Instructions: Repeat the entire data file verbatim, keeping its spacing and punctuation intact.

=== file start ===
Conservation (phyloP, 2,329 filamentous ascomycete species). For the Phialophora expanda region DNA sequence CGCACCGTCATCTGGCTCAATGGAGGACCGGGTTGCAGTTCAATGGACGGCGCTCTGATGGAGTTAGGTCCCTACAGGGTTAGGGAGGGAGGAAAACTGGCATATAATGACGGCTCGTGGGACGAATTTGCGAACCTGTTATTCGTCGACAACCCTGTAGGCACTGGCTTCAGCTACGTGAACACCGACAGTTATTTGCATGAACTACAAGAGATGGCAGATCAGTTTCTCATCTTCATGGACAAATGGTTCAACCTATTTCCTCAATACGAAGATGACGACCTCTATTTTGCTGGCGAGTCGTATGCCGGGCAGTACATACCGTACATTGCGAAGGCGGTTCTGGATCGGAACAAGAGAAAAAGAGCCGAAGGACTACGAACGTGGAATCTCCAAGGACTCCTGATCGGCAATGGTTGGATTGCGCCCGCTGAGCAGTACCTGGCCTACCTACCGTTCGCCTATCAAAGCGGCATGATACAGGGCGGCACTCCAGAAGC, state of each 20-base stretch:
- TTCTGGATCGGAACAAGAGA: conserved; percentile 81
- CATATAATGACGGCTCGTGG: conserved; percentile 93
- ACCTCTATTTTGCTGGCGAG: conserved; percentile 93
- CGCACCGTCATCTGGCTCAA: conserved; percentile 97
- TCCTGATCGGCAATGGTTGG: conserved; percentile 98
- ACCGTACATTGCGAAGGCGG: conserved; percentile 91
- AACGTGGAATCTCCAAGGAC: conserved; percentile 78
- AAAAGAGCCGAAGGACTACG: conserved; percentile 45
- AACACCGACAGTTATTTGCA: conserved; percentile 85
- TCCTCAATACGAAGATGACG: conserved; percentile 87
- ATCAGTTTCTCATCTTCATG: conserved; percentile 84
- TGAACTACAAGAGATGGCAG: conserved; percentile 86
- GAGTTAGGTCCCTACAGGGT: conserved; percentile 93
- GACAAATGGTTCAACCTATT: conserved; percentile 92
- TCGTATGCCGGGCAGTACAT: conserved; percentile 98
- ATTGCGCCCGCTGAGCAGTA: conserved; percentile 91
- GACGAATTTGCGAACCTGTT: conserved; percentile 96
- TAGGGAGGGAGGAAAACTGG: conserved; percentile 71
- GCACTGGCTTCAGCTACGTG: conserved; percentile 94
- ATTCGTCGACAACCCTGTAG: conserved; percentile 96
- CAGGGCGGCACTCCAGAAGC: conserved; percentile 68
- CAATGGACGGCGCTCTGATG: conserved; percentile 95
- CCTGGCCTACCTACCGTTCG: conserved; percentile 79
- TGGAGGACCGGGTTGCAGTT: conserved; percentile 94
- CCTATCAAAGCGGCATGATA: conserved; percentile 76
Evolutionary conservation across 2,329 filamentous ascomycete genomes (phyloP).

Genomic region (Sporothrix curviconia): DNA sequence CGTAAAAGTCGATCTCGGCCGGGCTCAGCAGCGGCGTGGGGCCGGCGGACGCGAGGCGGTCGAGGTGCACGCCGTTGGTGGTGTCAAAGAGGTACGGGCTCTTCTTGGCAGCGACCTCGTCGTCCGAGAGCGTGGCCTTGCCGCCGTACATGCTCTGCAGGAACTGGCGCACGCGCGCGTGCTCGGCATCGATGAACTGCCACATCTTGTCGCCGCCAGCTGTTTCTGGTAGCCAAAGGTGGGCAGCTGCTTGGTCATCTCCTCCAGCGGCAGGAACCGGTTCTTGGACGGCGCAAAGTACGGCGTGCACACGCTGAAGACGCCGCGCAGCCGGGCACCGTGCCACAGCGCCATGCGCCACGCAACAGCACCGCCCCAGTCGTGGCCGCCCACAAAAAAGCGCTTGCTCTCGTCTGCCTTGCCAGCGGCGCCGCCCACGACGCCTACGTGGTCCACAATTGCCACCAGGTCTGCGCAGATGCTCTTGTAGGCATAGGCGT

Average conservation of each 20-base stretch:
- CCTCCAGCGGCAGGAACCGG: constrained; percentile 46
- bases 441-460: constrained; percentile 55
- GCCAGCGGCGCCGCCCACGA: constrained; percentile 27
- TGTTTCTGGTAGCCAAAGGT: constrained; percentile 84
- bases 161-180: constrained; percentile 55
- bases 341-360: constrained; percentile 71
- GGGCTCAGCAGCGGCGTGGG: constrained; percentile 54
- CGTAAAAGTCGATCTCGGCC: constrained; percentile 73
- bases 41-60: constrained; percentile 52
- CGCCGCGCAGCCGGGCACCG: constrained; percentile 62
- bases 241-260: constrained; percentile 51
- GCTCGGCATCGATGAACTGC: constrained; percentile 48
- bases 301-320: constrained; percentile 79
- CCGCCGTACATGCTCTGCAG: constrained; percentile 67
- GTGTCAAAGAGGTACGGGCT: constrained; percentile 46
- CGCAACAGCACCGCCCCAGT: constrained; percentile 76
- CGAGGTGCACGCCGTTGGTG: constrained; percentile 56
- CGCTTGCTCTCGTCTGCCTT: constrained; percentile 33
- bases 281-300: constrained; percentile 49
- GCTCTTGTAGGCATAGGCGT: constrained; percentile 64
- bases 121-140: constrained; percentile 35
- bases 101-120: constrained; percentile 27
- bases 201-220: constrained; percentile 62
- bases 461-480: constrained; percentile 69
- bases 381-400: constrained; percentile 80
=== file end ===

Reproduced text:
Conservation (phyloP, 2,329 filamentous ascomycete species). For the Phialophora expanda region DNA sequence CGCACCGTCATCTGGCTCAATGGAGGACCGGGTTGCAGTTCAATGGACGGCGCTCTGATGGAGTTAGGTCCCTACAGGGTTAGGGAGGGAGGAAAACTGGCATATAATGACGGCTCGTGGGACGAATTTGCGAACCTGTTATTCGTCGACAACCCTGTAGGCACTGGCTTCAGCTACGTGAACACCGACAGTTATTTGCATGAACTACAAGAGATGGCAGATCAGTTTCTCATCTTCATGGACAAATGGTTCAACCTATTTCCTCAATACGAAGATGACGACCTCTATTTTGCTGGCGAGTCGTATGCCGGGCAGTACATACCGTACATTGCGAAGGCGGTTCTGGATCGGAACAAGAGAAAAAGAGCCGAAGGACTACGAACGTGGAATCTCCAAGGACTCCTGATCGGCAATGGTTGGATTGCGCCCGCTGAGCAGTACCTGGCCTACCTACCGTTCGCCTATCAAAGCGGCATGATACAGGGCGGCACTCCAGAAGC, state of each 20-base stretch:
- TTCTGGATCGGAACAAGAGA: conserved; percentile 81
- CATATAATGACGGCTCGTGG: conserved; percentile 93
- ACCTCTATTTTGCTGGCGAG: conserved; percentile 93
- CGCACCGTCATCTGGCTCAA: conserved; percentile 97
- TCCTGATCGGCAATGGTTGG: conserved; percentile 98
- ACCGTACATTGCGAAGGCGG: conserved; percentile 91
- AACGTGGAATCTCCAAGGAC: conserved; percentile 78
- AAAAGAGCCGAAGGACTACG: conserved; percentile 45
- AACACCGACAGTTATTTGCA: conserved; percentile 85
- TCCTCAATACGAAGATGACG: conserved; percentile 87
- ATCAGTTTCTCATCTTCATG: conserved; percentile 84
- TGAACTACAAGAGATGGCAG: conserved; percentile 86
- GAGTTAGGTCCCTACAGGGT: conserved; percentile 93
- GACAAATGGTTCAACCTATT: conserved; percentile 92
- TCGTATGCCGGGCAGTACAT: conserved; percentile 98
- ATTGCGCCCGCTGAGCAGTA: conserved; percentile 91
- GACGAATTTGCGAACCTGTT: conserved; percentile 96
- TAGGGAGGGAGGAAAACTGG: conserved; percentile 71
- GCACTGGCTTCAGCTACGTG: conserved; percentile 94
- ATTCGTCGACAACCCTGTAG: conserved; percentile 96
- CAGGGCGGCACTCCAGAAGC: conserved; percentile 68
- CAATGGACGGCGCTCTGATG: conserved; percentile 95
- CCTGGCCTACCTACCGTTCG: conserved; percentile 79
- TGGAGGACCGGGTTGCAGTT: conserved; percentile 94
- CCTATCAAAGCGGCATGATA: conserved; percentile 76
Evolutionary conservation across 2,329 filamentous ascomycete genomes (phyloP).

Genomic region (Sporothrix curviconia): DNA sequence CGTAAAAGTCGATCTCGGCCGGGCTCAGCAGCGGCGTGGGGCCGGCGGACGCGAGGCGGTCGAGGTGCACGCCGTTGGTGGTGTCAAAGAGGTACGGGCTCTTCTTGGCAGCGACCTCGTCGTCCGAGAGCGTGGCCTTGCCGCCGTACATGCTCTGCAGGAACTGGCGCACGCGCGCGTGCTCGGCATCGATGAACTGCCACATCTTGTCGCCGCCAGCTGTTTCTGGTAGCCAAAGGTGGGCAGCTGCTTGGTCATCTCCTCCAGCGGCAGGAACCGGTTCTTGGACGGCGCAAAGTACGGCGTGCACACGCTGAAGACGCCGCGCAGCCGGGCACCGTGCCACAGCGCCATGCGCCACGCAACAGCACCGCCCCAGTCGTGGCCGCCCACAAAAAAGCGCTTGCTCTCGTCTGCCTTGCCAGCGGCGCCGCCCACGACGCCTACGTGGTCCACAATTGCCACCAGGTCTGCGCAGATGCTCTTGTAGGCATAGGCGT

Average conservation of each 20-base stretch:
- CCTCCAGCGGCAGGAACCGG: constrained; percentile 46
- bases 441-460: constrained; percentile 55
- GCCAGCGGCGCCGCCCACGA: constrained; percentile 27
- TGTTTCTGGTAGCCAAAGGT: constrained; percentile 84
- bases 161-180: constrained; percentile 55
- bases 341-360: constrained; percentile 71
- GGGCTCAGCAGCGGCGTGGG: constrained; percentile 54
- CGTAAAAGTCGATCTCGGCC: constrained; percentile 73
- bases 41-60: constrained; percentile 52
- CGCCGCGCAGCCGGGCACCG: constrained; percentile 62
- bases 241-260: constrained; percentile 51
- GCTCGGCATCGATGAACTGC: constrained; percentile 48
- bases 301-320: constrained; percentile 79
- CCGCCGTACATGCTCTGCAG: constrained; percentile 67
- GTGTCAAAGAGGTACGGGCT: constrained; percentile 46
- CGCAACAGCACCGCCCCAGT: constrained; percentile 76
- CGAGGTGCACGCCGTTGGTG: constrained; percentile 56
- CGCTTGCTCTCGTCTGCCTT: constrained; percentile 33
- bases 281-300: constrained; percentile 49
- GCTCTTGTAGGCATAGGCGT: constrained; percentile 64
- bases 121-140: constrained; percentile 35
- bases 101-120: constrained; percentile 27
- bases 201-220: constrained; percentile 62
- bases 461-480: constrained; percentile 69
- bases 381-400: constrained; percentile 80